For Immediate Release
Posted: June 10, 2024


Shelly Angers, NH Department of Natural & Cultural Resources
(603) 271-3136 |
Kyle Lombard, N.H. Forest Health Bureau
(603) 464-3016 |

Last summer’s wet weather affecting NH’s white pines

White pine trees in New Hampshire have been dropping needles, but that is to be expected after last year’s rainy late spring and summer, according to the N.H. Forest Health Bureau.

For the past 15 years, pine forests across the northeast have been affected by several fungi that attack pine needles, causing them to discolor and to cast off of the trees prematurely. Collectively, the group is referred to as “needlecast diseases.”

The recurring disease currently affecting white pines has been named “white pine needle damage” by pathologists.

“The fungi that cause white pine needle disease depend on above-normal precipitation during the spring and summer of the previous year, and we certainly had that in 2023, which is why WPND seems epic this year,” said Kyle Lombard, administrator of the N.H. Division of Forests and Lands’ Forest Health Bureau.

WPND is highly unlikely to kill white pines. Instead, it’s a minor setback in the trees’ annual growth cycle, usually affecting only the most recent year’s needles.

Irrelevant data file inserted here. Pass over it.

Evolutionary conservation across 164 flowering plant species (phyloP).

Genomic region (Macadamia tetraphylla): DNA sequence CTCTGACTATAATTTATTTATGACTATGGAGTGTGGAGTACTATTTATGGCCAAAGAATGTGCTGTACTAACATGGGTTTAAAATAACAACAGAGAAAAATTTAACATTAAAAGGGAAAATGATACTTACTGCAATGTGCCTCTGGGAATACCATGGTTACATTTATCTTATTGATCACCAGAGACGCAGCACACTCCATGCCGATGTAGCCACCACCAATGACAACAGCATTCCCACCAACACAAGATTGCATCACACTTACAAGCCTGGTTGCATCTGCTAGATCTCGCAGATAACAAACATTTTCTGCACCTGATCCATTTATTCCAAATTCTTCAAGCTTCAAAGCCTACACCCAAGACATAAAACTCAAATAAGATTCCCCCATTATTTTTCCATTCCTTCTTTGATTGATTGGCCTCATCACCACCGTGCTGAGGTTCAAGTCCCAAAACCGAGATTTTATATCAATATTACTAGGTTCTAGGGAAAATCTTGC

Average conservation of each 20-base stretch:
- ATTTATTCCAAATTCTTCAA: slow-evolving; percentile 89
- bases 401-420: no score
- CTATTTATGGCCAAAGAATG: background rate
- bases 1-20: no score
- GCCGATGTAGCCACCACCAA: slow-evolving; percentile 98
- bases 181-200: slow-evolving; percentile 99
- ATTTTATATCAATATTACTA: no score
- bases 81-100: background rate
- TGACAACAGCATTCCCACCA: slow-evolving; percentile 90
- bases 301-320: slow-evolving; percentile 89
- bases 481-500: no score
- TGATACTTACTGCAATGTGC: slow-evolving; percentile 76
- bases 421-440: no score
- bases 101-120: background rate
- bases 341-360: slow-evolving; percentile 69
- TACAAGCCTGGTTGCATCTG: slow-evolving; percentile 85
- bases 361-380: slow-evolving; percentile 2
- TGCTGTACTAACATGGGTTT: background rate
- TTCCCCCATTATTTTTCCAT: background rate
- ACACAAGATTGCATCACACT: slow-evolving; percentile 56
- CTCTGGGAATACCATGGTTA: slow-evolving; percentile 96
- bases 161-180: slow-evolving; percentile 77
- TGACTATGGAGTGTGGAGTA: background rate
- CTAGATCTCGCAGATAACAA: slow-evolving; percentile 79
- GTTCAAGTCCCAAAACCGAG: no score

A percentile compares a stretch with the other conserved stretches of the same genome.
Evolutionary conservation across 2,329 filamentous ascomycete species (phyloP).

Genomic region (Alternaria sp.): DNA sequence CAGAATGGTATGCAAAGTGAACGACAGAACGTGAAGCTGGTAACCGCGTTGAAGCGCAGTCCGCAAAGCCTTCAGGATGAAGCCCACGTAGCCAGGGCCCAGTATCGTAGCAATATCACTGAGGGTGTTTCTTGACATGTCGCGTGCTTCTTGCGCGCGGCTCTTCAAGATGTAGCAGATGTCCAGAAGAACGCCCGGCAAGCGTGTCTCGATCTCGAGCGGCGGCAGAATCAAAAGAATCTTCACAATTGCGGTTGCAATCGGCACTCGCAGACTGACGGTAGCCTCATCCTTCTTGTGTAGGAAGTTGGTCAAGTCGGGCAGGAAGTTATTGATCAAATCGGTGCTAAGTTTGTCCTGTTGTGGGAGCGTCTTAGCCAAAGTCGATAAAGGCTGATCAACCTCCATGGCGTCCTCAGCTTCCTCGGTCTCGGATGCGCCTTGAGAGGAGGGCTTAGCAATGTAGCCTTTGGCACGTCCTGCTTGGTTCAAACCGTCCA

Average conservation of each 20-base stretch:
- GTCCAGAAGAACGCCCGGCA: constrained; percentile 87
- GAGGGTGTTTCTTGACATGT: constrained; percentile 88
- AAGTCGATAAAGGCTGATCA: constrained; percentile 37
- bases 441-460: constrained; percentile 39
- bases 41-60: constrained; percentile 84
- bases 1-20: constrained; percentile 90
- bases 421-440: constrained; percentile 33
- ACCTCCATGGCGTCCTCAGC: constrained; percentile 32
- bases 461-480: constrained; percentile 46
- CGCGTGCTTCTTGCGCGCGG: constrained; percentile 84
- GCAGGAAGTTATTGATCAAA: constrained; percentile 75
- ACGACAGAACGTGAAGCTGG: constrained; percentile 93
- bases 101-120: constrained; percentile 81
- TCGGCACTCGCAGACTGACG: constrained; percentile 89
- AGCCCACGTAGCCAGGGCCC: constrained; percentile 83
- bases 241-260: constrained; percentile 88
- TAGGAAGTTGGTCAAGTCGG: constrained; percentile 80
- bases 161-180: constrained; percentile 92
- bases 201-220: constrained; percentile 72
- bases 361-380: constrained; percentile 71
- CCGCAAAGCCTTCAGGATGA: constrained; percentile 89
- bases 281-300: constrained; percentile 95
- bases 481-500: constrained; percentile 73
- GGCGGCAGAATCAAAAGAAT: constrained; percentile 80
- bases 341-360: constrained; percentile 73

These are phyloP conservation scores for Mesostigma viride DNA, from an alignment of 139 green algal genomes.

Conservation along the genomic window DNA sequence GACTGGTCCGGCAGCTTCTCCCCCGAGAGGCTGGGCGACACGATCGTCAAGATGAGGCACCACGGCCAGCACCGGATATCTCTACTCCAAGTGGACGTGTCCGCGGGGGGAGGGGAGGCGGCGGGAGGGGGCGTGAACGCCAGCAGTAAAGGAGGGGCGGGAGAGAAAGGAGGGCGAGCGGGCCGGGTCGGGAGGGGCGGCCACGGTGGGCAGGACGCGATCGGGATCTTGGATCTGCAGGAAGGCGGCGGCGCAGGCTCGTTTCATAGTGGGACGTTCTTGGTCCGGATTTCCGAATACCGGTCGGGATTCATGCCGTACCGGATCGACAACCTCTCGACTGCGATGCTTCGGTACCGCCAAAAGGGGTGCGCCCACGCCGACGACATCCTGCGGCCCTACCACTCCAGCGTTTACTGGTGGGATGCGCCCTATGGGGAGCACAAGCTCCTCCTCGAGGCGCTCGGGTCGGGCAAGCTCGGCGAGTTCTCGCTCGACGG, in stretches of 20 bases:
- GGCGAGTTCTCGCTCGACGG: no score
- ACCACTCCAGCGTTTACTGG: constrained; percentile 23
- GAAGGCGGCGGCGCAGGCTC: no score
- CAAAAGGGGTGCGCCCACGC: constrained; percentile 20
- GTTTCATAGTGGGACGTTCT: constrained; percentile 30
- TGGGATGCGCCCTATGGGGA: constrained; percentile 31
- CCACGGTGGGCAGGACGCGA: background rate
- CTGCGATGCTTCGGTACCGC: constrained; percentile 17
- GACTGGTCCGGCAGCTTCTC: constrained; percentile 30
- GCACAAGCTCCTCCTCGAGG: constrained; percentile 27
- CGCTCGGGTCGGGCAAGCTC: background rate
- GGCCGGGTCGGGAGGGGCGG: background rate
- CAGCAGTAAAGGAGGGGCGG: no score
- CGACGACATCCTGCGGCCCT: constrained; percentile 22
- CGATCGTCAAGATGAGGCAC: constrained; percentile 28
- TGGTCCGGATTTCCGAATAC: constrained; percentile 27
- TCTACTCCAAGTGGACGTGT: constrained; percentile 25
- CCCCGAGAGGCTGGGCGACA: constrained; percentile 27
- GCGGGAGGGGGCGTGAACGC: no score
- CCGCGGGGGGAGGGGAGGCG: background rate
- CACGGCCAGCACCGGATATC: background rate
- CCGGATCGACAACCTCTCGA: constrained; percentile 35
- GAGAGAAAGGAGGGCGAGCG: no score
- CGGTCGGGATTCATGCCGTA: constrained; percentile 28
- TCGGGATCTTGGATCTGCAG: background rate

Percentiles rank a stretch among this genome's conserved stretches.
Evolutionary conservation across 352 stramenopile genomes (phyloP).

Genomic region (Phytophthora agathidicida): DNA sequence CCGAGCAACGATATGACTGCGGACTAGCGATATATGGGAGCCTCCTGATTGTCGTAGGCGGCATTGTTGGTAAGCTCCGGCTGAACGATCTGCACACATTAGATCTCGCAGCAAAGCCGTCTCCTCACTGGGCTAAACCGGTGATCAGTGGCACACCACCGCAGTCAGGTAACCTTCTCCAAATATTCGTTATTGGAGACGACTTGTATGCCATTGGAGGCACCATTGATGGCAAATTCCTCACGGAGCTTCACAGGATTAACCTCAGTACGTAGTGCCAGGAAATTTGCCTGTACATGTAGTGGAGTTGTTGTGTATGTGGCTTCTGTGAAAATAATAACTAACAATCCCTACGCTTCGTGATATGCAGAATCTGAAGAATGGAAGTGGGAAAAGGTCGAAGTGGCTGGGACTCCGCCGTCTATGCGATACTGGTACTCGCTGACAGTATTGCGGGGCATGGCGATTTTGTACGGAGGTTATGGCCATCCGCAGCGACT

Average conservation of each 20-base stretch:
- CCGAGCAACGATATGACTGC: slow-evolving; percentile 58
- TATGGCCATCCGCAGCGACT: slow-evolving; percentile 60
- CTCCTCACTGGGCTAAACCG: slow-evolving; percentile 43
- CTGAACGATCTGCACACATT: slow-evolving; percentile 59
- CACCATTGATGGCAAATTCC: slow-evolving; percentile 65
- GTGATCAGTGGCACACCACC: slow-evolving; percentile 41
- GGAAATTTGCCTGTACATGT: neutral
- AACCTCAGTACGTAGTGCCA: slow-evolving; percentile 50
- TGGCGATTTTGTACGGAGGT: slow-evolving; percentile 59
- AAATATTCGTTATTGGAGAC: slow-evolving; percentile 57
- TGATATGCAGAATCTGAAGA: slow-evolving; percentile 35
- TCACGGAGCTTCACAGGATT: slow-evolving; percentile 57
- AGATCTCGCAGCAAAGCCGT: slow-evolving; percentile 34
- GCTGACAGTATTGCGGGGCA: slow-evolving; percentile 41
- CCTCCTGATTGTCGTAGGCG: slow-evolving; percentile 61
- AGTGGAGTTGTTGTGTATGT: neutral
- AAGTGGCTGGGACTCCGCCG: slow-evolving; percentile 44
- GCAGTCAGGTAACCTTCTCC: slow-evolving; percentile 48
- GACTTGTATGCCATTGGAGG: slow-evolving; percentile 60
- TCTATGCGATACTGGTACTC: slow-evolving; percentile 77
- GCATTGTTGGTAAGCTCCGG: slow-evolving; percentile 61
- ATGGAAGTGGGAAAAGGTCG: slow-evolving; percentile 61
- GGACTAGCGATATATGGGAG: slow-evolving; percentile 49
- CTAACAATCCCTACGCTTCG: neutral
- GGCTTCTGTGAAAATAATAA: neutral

“Folks shouldn’t panic if they see white pines with orange or brown needles, or even if there are so many needles dropped that you can rake them up,” Lombard added. “Once the affected needles have cast off, new needles will start growing in their place, fully elongate in July and the trees will be green again in August.”

For more information about white pine needle damage, visit

New Hampshire's Division of Forests and Lands is part of the Department of Natural and Cultural Resources. NHDFL’s mission is to protect and promote the values provided by trees, forests and natural communities. This mission is accomplished through responsible management of the state’s forested resources; by providing forest resource information and education to the public; and through the protection of these resources for the continuing benefit of the state’s citizens, visitors, and forest industry. Learn more at